South Africa: post-Mangaung the ANC talks the talk but can it walk the walk? – By Renee Horne
“In the Wise words of Nelson Mandela, there is no easy walk to freedom there will certainly be no easy walk socio-economic freedom”. Impressive words from President Jacob Zuma at the closing day of the Mangaung Conference in the Free State. Jacob Zuma has the top job in the African National Congress (ANC) and likely to serve a second term as South Africa’s president. President Zuma said this conference is a decisive moment for the party and transforming society. Indeed, there was decisive action regarding ANC comrades’ misbehaviour. Expelled ANC Youth League leader, Julius Malema hoped that delegates would review his expulsion, but this was not the case. There was a great deal of talk about the ruling party’s organisational renewal, yet divisions have been reaffirmed within the ANC.
Zuma also consolidated his grip on the ANC – the National Executive Committee (NEC) is dominated by his backers such as disgraced former Gauteng housing MEC Humphrey Mmemezi and former national police commissioner Bheki Cele. Those who were part of the Anti Zuma camp, such as multimillionaire, Tokyo Sexwale and Mathews Phosa were purged.
In a surprise move, super-rich Cyril Ramaphosa is now ANC deputy president. So, what happens to outgoing ANC deputy president, Kgalema Motlanthe? He will be redeployed to lead the ANC political education programme which focuses on organisational development. Whispers are that he is likely to step down as Deputy President of the country, but the ANC top brass vehemently rejected this statement.
That begs the question: will Zuma and Ramaphosa be the formidable pair that leads South Africa into the so called next phase of socio-economic transformation in the country?
One wonders how long Ramaphosa will be prepared to wait in the wings for the top job or is Zuma merely a figurehead with Ramaphosa charged to make the tough decisions? ANC secretary general, Gwede Mantashe, said that Zuma will still be in charge of the big picture, but Ramaphosa will be expected to act in much the same way as Mbeki did when he was deputy to former president Nelson Mandela after 1994. “One thing that is quite important is the deputy president is the head of government business. To me that is powerful enough. The president is not an MP but the head of government is the deputy president “” how he uses that power is up to the individual” said Mantashe in a recent business report.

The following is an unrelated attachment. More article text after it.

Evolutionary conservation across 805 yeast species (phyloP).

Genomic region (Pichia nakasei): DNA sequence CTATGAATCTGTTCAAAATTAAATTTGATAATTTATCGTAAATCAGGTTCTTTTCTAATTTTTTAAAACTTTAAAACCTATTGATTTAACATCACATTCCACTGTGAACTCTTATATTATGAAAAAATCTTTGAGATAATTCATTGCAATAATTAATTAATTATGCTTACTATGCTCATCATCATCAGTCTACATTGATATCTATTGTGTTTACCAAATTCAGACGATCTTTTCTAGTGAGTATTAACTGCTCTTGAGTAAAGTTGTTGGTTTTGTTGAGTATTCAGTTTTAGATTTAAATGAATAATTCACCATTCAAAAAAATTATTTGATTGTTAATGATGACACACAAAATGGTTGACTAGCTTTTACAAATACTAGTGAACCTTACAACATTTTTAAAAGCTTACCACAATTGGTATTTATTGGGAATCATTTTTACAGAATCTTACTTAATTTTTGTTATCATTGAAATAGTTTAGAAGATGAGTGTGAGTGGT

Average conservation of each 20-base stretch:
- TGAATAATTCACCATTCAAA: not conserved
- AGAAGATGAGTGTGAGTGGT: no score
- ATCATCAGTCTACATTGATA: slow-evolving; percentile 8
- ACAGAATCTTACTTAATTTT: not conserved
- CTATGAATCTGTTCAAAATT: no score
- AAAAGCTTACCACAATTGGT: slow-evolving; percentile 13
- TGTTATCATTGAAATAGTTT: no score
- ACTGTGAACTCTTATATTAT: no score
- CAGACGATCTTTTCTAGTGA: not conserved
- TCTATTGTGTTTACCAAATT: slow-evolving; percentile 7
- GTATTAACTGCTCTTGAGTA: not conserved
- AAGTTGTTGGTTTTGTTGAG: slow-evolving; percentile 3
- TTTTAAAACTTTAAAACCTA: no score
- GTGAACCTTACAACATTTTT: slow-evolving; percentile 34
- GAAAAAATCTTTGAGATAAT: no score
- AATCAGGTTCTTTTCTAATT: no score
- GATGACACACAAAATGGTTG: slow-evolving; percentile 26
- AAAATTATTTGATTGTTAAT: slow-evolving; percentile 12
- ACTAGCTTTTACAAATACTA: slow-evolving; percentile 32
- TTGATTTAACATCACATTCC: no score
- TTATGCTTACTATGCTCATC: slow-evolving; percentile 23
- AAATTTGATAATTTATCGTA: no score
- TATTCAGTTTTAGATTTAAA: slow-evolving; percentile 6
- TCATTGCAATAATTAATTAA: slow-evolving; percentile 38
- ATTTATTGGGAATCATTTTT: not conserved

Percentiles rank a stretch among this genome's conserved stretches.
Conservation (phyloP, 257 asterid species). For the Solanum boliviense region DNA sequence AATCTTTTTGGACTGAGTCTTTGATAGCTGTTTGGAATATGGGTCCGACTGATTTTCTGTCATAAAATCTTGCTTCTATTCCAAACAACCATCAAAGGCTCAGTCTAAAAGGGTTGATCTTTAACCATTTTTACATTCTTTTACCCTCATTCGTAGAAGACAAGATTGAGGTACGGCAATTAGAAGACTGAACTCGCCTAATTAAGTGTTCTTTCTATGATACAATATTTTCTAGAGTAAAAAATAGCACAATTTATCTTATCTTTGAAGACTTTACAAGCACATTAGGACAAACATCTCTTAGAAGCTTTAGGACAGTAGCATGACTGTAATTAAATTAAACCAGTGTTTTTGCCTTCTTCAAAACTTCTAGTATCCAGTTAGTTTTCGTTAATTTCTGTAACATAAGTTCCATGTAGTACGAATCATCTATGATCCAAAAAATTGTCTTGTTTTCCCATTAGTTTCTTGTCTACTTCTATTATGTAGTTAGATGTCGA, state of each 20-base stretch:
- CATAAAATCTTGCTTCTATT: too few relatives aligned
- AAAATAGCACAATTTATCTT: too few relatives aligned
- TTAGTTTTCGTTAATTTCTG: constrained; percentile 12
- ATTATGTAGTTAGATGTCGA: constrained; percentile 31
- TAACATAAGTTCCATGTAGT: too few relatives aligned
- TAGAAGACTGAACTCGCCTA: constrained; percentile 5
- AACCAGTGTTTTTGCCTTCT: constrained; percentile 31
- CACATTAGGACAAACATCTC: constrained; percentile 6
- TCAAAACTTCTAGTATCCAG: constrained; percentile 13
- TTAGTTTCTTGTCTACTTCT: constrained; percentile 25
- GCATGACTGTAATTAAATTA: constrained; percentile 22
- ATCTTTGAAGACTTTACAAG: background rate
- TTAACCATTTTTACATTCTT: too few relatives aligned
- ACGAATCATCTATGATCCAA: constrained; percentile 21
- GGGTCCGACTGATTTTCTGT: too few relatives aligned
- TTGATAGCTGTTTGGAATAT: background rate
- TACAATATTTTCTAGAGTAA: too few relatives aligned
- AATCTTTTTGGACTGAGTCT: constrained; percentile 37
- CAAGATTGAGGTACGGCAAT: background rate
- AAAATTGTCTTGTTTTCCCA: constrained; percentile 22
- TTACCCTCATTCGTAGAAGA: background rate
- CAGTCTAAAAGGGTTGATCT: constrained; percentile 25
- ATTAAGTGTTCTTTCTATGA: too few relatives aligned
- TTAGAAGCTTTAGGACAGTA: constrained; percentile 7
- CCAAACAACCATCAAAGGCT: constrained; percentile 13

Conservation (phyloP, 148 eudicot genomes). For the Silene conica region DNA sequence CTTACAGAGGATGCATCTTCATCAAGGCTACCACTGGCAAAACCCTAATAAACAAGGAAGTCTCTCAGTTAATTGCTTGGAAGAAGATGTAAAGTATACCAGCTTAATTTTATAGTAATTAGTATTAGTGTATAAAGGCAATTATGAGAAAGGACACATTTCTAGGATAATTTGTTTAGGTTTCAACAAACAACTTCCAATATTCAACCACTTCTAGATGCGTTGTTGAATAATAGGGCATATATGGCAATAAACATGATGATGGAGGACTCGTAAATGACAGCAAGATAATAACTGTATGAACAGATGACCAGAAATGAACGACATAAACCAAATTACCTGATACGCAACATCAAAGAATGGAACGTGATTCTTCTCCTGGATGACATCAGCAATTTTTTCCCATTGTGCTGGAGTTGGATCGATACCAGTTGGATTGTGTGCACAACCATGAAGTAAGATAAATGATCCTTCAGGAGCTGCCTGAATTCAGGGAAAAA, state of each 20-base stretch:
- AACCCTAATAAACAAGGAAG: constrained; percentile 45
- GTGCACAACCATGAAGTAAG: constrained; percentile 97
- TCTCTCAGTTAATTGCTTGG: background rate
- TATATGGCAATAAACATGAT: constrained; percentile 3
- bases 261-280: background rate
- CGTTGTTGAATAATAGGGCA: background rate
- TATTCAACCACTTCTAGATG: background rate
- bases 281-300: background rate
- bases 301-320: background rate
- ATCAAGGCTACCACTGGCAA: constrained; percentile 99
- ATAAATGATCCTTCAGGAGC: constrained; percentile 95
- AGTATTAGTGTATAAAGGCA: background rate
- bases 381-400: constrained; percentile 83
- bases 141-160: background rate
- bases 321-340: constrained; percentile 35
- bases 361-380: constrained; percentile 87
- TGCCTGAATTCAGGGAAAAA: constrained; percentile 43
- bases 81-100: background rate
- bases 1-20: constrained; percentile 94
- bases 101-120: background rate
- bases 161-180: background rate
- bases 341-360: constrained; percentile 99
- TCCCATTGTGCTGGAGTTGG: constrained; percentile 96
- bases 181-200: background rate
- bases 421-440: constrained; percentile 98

Business optimism or pessimism
There is renewed optimism from business that Ramaphosa is now the second in command of the ANC. Economists have interpreted the former trade union leader’s appointment as favourable to investment and the economy. It appears that Ramaphosa is taking his position seriously. He’s called for a review of his business dealings. The multimillionaire owns Shanduka Holdings and is chairman of the Bidvest Group and MTN, as well as the owner of the South African franchise of McDonalds. Ramaphosa is also on the board of Lonmin, the mining company whose 34 workers were killed during an illegal protest over low pay and miserable living conditions. “This is necessary to address any potential conflicts of interest and to ensure that I can adequately perform the responsibilities of this position,” stated Ramaphosa. The tycoon is envied by the poor due to making millions from Black Economic Empowerment (BEE). Appeasing, both the poor and business will be a difficult hurdle to overcome for the ANC’s newest flavour of the month.